If there’s one ultimate truth in business and work in general, it’s that “there’s always more work to do”. Every entrepreneur needs to follow the “grind don’t stop, work don’t end” principle to be successful. But when is too much work truly too much? Where does the fine line lie between driven and borderline abusive behavior?
There’s an old quote that states there should always be “a fair day’s pay, for a fair day’s work,” This will always be the basis for how we pay our employees for overtime work. But when does overtime work become unsustainable? When does it become harmful? Is it truly worth it?
To answer that question we need to look at things from specific viewpoints:
The Number of Hours Employees are Actually Productive
First of all, we need to determine how many hours in an 8-hour shift are workers really productive. Times are definitely changing.
During the Industrial Revolution, factories needed to be manned and managed 24/7. This was deemed too brutal and hence, the 8-hour work shift, 8-hour rest period was implemented thanks to Welsh activist Robert Owen. According to this article, most people are only productive for 3 hours of an 8-hour work shift. By this finding alone, we can then already presume that financial compensation, as found in overtime pay, can never truly motivate an employee to reach optimal productivity levels.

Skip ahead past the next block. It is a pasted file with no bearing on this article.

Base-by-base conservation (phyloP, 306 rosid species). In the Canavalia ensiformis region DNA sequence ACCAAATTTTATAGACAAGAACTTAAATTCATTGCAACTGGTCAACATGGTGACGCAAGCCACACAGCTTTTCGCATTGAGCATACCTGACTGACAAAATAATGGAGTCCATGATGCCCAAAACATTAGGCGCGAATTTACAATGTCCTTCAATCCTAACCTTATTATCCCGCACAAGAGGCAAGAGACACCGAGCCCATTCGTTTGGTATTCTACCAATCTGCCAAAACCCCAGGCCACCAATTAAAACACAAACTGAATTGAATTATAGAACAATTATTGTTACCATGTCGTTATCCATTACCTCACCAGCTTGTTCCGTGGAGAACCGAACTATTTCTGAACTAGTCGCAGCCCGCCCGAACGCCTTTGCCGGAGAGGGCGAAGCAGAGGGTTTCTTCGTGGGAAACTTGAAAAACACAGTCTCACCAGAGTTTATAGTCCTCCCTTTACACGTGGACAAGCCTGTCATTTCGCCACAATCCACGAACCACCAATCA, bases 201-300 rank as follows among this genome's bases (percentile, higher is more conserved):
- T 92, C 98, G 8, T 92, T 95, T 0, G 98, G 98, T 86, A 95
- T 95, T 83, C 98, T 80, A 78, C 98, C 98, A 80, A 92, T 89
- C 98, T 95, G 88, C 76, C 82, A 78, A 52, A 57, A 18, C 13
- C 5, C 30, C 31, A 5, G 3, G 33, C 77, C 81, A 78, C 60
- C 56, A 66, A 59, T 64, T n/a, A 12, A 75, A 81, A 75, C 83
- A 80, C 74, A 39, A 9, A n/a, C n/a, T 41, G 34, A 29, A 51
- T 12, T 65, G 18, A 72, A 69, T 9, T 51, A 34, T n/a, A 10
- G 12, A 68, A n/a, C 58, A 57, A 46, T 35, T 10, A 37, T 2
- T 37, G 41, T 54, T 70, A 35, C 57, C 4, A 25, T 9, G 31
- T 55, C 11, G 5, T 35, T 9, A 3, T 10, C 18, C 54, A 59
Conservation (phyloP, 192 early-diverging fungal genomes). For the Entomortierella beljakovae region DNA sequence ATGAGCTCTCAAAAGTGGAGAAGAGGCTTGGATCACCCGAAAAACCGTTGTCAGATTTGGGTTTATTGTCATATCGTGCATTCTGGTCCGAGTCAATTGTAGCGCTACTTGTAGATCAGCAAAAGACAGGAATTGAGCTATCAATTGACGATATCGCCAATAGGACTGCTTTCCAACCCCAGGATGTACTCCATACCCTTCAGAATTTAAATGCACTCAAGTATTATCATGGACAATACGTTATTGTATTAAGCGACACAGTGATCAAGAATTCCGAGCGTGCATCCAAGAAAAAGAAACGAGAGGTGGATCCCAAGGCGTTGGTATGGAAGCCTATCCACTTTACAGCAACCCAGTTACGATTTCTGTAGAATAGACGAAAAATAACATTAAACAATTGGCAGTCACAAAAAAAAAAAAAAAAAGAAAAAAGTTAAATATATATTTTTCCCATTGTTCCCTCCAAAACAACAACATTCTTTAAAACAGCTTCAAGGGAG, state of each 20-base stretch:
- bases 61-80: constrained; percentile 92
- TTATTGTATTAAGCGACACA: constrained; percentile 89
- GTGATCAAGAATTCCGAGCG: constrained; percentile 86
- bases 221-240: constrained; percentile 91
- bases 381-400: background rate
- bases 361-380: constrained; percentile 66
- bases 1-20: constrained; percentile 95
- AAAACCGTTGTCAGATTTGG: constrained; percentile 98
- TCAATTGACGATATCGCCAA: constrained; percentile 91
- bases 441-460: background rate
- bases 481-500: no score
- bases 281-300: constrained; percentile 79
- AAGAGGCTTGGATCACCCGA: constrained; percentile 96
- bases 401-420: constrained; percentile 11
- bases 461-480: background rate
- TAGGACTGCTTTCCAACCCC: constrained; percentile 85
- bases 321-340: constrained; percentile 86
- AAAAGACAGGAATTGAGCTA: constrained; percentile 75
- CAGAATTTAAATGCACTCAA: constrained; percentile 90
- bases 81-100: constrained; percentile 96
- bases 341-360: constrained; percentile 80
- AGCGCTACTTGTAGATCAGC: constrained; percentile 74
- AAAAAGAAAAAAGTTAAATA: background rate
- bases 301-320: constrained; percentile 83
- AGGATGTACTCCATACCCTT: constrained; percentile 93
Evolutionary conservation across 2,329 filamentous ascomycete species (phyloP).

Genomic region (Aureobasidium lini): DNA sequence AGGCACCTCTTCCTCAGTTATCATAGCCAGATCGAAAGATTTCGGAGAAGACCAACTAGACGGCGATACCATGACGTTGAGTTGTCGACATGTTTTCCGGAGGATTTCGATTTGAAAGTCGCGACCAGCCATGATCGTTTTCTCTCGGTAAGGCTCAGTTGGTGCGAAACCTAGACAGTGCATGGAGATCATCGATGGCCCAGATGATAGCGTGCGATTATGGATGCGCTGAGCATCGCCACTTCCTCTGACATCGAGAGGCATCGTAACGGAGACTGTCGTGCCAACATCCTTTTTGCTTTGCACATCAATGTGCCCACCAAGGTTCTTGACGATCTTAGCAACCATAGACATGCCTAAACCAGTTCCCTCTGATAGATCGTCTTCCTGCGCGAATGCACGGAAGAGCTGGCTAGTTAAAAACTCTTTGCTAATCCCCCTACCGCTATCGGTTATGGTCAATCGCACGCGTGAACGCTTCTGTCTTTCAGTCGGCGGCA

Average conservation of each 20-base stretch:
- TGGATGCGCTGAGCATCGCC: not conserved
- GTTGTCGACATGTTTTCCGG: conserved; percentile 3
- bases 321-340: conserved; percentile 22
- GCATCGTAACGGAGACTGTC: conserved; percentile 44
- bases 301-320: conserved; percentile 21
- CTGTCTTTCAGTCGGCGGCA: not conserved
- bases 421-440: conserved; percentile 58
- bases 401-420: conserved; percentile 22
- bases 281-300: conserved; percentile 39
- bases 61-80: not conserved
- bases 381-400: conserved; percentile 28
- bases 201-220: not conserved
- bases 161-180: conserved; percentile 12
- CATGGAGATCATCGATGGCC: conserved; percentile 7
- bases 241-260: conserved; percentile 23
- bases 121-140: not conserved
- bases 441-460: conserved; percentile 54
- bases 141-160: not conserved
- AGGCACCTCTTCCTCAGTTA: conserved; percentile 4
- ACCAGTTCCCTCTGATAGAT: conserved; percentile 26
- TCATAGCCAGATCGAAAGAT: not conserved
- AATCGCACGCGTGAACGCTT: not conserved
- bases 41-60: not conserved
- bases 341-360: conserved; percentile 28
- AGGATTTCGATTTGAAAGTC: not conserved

Don’t even think about using this data to remove or even lessen overtime pay just because you recently learned that most employees are only productive for three hours. According to this New York unpaid overtime attorney, that can land you in some serious trouble with the law. Never forget, “a fair day’s pay for a fair day’s labor”.
Burnout and Attrition
Overtime will eventually result in burnout. Never forget that you’re asking your team to work outside of the 8-hour work shift. These are hours that are designated for rest hours in order for the employee to regain strength and focus in order to perform well at work the following day. Now if you take that recovery period out of the equation, you might as well liken it to only being able to exhale and never inhale. You run out of breath eventually, and well, you won’t be able to function as efficiently.
Burnout will often lead to attrition. And every employee that leaves means that there’s a void left in terms of who’s going to pick up the resignee’s work. Not only that, but you might also be facing new training expenses as well when you could be focusing your resources toward on important endeavours.
The Rule of Diminishing Returns and Proper Task Delegation
Now, we aren’t going to leave you without an alternative to asking for overtime work. First off, you need to look at your processes and tasks. Eliminate unnecessary, frivolous processes to free up more people to delegate tasks to. Sometimes there may be more people than necessary working on a single task. Ascertain and redistribute accordingly.